The group of pinnacled mountains, it will be clear from the foregoing, stands in a region where the two ice-floods reached substantially the same height. Most of the work of paring away the sides of the pinnacles and crests was done by the earlier ice-flood, which was the one of greater duration, but the later ice-flood undoubtedly did much to accentuate the effect produced by the first. It is a significant fact that farther down on the Sierra flank, where the ice-lines diverge widely in altitude, and where the fluctuations in level of each of the floods no doubt were of considerable amplitude, no attenuated pinnacles or crests rising abruptly from ice-rounded mountains are to be found.
In Greenland, which is one of the few parts of the earth even now under the dominion of the ice, an Ekimo word is commonly used to designate those barren rocky summits that protrude here and there above the rapidly descending glaciers forming the fringes of the vast and otherwise continual glacial mantle. That word is nunatak. Physiographers throughout the world have adopted it as a technical term for rocky summits rising above surrounding ice-sheets and glaciers. The pinnacles and crests of the Cathedral Range might, therefore, be referred to as former nunataks. But the appropriateness and desirability of so styling them are, in the writer’s opinion, open to question.
For one thing, it must be borne in mind that the pinnacles and crest were not the only summits of the Cathedral Range, nor of the entire High Sierra, that remained uncovered by the ice. There were many larger and more massive summits of varying shapes and designs, and even occasional plateau-like tracts. Only half a mile to the southwest of Unicorn Peak, for instance, stands a massive peak of blunted, pyramidal form (still unnamed, although higher than Unicorn) that rose several hundred feet above the ice. Parsons Peak and the broad-topped mountain (still unnamed) northeast of Vogelsang Pass are examples of elevated plateaus that remained emergent. Surely no one would think of placing these in the same class with the attenuated crest of Unicorn Peak, the triangular teeth of Echo Peak, or the ethereal spires of the Cathedral. “Former nunatak” might do in a generic and vague sense for all of them, but there is clearly need of a distinctive term for the more fragile, evanescent forms.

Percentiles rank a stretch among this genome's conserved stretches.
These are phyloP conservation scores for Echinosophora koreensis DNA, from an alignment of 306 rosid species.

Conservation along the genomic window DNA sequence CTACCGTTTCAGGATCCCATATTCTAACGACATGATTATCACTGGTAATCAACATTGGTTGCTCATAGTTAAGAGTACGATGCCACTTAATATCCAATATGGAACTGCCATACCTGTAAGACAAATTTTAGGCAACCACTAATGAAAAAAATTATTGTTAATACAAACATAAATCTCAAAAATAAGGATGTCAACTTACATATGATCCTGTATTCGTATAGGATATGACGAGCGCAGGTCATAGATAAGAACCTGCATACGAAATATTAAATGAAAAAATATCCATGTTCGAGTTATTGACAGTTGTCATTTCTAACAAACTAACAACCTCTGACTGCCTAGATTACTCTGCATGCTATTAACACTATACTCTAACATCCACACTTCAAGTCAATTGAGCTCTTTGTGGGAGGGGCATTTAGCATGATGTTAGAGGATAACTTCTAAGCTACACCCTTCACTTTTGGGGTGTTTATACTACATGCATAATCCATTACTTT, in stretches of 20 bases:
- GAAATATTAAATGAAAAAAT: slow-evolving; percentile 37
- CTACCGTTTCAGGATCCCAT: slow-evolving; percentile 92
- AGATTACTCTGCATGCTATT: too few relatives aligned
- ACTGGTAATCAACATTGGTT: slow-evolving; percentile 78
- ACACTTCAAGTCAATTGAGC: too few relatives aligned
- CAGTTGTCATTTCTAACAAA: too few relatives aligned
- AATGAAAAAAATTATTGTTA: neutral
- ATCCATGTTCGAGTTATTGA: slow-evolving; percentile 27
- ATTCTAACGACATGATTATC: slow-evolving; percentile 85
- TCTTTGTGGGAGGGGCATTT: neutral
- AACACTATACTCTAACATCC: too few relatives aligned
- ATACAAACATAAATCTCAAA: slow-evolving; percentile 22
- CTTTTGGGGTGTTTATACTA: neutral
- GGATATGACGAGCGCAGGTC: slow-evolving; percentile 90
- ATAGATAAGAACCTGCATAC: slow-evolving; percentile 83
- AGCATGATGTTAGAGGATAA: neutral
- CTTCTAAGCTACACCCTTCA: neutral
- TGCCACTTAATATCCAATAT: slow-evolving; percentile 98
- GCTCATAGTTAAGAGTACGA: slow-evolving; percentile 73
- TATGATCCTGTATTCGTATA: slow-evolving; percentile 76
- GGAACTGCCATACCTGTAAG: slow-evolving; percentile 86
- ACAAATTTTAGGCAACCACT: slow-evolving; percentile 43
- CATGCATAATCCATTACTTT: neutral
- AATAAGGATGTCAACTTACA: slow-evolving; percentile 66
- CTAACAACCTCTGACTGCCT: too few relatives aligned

[click to enlarge]
Cockscomb Crest, the most magnificent of all the sharply attenuated crests
that indicate the highest level reached by the ice in the High Sierra. By
Now, as a matter of fact, neither Unicorn, Echo, nor Cathedral represents a “pure type” of mountain sculpture. In each the paring effect of the ice is somewhat obscured or even outweighed by other influences, either by the headward gnawing of local cirque glaciers or by peculiarities of the structure of the rock. When closely analyzed each is found to present a rather complex case. But fortunately there are in the same neighborhood three other peaks or crests each of which might well be taken as a type example.
The first of these is that narrow, linear, bladelike crest southwest of the Cathedral Pass and overlooking Long Meadow, which has been aptly named Columbia’s Finger. On the topographic map the name is misplaced, and as a consequence there has arisen some confusion as to the identity of the feature to which it is supposed to refer. The writer himself is willing to admit some uncertainty on his own part, but, if form be the main criterion—and it certainly should be in a case of this sort—then the name surely belongs to the crest just mentioned. For that crest terminates southward in a tall, columnar rock pinnacle that seems to point heavenward like a slender, tapering finger. It is especially impressive when viewed endwise, from the direction of Long Meadow, and doubtless it was named by someone who traveled through that flat on his way to Soda Springs. The case is parallel to that of Unicorn Peak, which was named unquestionably by someone in the Tuolumne Meadows, and whose crest does not resemble a pointing horn except when viewed endwise, from one particular direction.